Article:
Edinburgh Fringe Preview: Lottie Plachett Took a Hatchet – a chat with Tom Lenk

Lottie Plachett Took A Hatchet, Assembly Roxy (Upstairs), 8.35pm, 4-27 August (not 17)
Booking Link: https://assemblyfestival.com/whats-on/lottie-plachett-took-a-hatchet

“A camp play on the Lizzie Borden case, Lottie Plachett Took a Hatchet is a comedy about ax murder, sexual depravity, and the installation of a toilet. Lottie, an unsuspecting spinster, stands accused of brutally murdering her father and step-mother. But did Lottie Plachett actually take up a hatchet? That’s for you and the jury to decide as this camp comedy unfolds. 

Starring Lauren Lopez at Lottie, with Tom Lenk, Ryan W. Garcia, Tom Detrinis, and Justin Elizabeth Sayre. Written by Justin Elizabeth Sayre. Directed by Jessica Hanna.”

We caught up with company member Tom Lenk (who you may remember from Buffy the Vampire Slayer) for more details!

Production photo from Lottie Plachet Takes a Hatchet


Lizzie Borden (inspiration for Lottie Plachett) is quite an interesting character! What first brought her story to your attention?

Our production team of Justin Elizabeth Sayre, Tom Detrinis and Jessica Hanna did a mind-boggling episodic theatre piece called Ravenwood Manor that I loved and then I started participating in some of Justin’s play readings on Zoom during the pandemic. We did a reading of Lottie during the tail end of the pandemic, and I was hooked! The show is a hilarious, bawdy, mad take on the legend of Lizzie Borden (who was tried for the gruesome axe murder of her parents in the late 1800’s)! 
 
What does feminism mean to you as an LGBTQ+ performer?

I think I might need a whole TED talk to properly express my passion for this topic, but in short, Feminism is the antidote for toxic masculinity, and as a kid, performing arts was my escape from sports, boy scouts – activities that at the time and inmany ways still are riddled with toxic masculinity. Feminism is engrained in performing arts.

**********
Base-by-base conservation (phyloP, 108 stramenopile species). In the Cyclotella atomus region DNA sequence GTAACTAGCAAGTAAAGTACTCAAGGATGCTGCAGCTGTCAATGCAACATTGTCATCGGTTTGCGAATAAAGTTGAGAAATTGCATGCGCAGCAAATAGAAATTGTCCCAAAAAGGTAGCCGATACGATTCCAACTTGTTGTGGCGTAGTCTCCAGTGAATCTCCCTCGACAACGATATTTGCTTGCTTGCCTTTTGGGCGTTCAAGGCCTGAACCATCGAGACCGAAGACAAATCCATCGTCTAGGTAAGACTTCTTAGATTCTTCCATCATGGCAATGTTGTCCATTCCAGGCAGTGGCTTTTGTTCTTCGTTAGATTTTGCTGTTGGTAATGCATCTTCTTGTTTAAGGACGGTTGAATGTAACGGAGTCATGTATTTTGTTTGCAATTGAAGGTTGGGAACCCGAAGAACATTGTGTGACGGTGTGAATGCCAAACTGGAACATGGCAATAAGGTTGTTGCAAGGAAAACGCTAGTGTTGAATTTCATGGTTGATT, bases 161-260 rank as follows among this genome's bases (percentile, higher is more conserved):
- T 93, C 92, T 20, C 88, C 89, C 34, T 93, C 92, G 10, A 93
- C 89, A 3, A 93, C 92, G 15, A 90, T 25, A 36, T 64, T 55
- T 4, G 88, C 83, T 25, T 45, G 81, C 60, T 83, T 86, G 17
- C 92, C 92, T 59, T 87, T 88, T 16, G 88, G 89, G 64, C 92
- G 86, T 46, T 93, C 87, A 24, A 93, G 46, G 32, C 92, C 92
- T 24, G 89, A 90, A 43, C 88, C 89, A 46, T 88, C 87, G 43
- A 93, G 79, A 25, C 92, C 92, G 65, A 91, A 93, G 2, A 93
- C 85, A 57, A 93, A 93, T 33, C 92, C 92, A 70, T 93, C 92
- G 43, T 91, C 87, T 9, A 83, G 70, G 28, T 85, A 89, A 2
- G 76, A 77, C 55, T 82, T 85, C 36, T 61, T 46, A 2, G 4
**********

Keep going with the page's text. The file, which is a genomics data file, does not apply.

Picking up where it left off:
What’s special about taking part in the Edinburgh Fringe Festival?
 
It sort of feels like the childhood theatre camp I never got to go to? But if that might sound annoying to you as an audience member, don’t worry, the Fringe is whatever you make it. You could spend every day of the fringe seeing back-to-back shows every hour running around town, exhausted, hungry and just jamming in as many shows as possible. Or you can chill out and go to a sensory deprivation show where you are in a shipping container where everyone is wearing headphones with the lights off, and then go enjoy some bites and drinks in one of the many lovely beer gardens. It’s whatever you make it and I love that!
 
Theatre has had time to regroup and change since the pandemic put live performances on pause.
Have you noticed any changes, for better or worse?

 
Well, I don’t know about you, but post-pandemmy, I have about a 2-hour time limit on socialising. A night out at the theatre with a two-hour show turns into several hours if you are meeting up with friends for dinner before and drinks after, so I feel like the one hour show format might become more common place for a bit as we all learn to re-socialize?

Image credit: Arlo Sanders



 

 

 

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